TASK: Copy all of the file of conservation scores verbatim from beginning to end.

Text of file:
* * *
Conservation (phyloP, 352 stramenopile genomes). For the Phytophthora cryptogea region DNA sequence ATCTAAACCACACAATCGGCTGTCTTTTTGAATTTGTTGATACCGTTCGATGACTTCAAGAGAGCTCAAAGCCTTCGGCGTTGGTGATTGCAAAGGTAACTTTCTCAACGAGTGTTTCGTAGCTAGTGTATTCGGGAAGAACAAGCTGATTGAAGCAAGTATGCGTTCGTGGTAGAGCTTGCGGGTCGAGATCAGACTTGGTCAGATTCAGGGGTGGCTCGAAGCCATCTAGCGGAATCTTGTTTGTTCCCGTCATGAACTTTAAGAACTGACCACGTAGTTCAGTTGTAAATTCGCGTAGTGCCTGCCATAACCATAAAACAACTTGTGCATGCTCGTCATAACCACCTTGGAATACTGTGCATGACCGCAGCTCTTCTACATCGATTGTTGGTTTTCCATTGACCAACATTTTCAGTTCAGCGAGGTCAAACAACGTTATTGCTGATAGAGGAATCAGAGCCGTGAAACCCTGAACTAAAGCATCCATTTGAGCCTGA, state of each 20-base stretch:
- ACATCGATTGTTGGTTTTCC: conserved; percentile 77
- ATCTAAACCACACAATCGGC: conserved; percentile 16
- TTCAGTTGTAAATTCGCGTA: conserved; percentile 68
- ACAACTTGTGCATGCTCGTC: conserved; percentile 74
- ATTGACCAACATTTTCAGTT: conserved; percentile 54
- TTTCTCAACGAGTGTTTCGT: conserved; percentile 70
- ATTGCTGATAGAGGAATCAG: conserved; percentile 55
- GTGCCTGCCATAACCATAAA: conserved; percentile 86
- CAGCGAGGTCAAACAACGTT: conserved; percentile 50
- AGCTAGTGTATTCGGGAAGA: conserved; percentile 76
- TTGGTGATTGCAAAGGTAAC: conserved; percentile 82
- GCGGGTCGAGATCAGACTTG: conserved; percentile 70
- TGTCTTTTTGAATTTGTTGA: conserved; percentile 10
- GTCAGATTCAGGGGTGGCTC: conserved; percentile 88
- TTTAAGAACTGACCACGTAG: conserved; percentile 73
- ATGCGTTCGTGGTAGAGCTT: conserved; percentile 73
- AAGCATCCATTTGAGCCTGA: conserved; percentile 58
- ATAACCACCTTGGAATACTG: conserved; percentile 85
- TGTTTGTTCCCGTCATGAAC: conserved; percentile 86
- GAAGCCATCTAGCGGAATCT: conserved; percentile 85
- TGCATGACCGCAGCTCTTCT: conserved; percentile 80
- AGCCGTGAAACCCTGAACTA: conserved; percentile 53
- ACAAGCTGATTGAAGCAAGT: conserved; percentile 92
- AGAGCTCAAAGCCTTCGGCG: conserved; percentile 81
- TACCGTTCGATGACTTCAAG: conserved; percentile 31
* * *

Conservation (phyloP, 352 stramenopile genomes). For the Phytophthora cryptogea region DNA sequence ATCTAAACCACACAATCGGCTGTCTTTTTGAATTTGTTGATACCGTTCGATGACTTCAAGAGAGCTCAAAGCCTTCGGCGTTGGTGATTGCAAAGGTAACTTTCTCAACGAGTGTTTCGTAGCTAGTGTATTCGGGAAGAACAAGCTGATTGAAGCAAGTATGCGTTCGTGGTAGAGCTTGCGGGTCGAGATCAGACTTGGTCAGATTCAGGGGTGGCTCGAAGCCATCTAGCGGAATCTTGTTTGTTCCCGTCATGAACTTTAAGAACTGACCACGTAGTTCAGTTGTAAATTCGCGTAGTGCCTGCCATAACCATAAAACAACTTGTGCATGCTCGTCATAACCACCTTGGAATACTGTGCATGACCGCAGCTCTTCTACATCGATTGTTGGTTTTCCATTGACCAACATTTTCAGTTCAGCGAGGTCAAACAACGTTATTGCTGATAGAGGAATCAGAGCCGTGAAACCCTGAACTAAAGCATCCATTTGAGCCTGA, state of each 20-base stretch:
- ACATCGATTGTTGGTTTTCC: conserved; percentile 77
- ATCTAAACCACACAATCGGC: conserved; percentile 16
- TTCAGTTGTAAATTCGCGTA: conserved; percentile 68
- ACAACTTGTGCATGCTCGTC: conserved; percentile 74
- ATTGACCAACATTTTCAGTT: conserved; percentile 54
- TTTCTCAACGAGTGTTTCGT: conserved; percentile 70
- ATTGCTGATAGAGGAATCAG: conserved; percentile 55
- GTGCCTGCCATAACCATAAA: conserved; percentile 86
- CAGCGAGGTCAAACAACGTT: conserved; percentile 50
- AGCTAGTGTATTCGGGAAGA: conserved; percentile 76
- TTGGTGATTGCAAAGGTAAC: conserved; percentile 82
- GCGGGTCGAGATCAGACTTG: conserved; percentile 70
- TGTCTTTTTGAATTTGTTGA: conserved; percentile 10
- GTCAGATTCAGGGGTGGCTC: conserved; percentile 88
- TTTAAGAACTGACCACGTAG: conserved; percentile 73
- ATGCGTTCGTGGTAGAGCTT: conserved; percentile 73
- AAGCATCCATTTGAGCCTGA: conserved; percentile 58
- ATAACCACCTTGGAATACTG: conserved; percentile 85
- TGTTTGTTCCCGTCATGAAC: conserved; percentile 86
- GAAGCCATCTAGCGGAATCT: conserved; percentile 85
- TGCATGACCGCAGCTCTTCT: conserved; percentile 80
- AGCCGTGAAACCCTGAACTA: conserved; percentile 53
- ACAAGCTGATTGAAGCAAGT: conserved; percentile 92
- AGAGCTCAAAGCCTTCGGCG: conserved; percentile 81
- TACCGTTCGATGACTTCAAG: conserved; percentile 31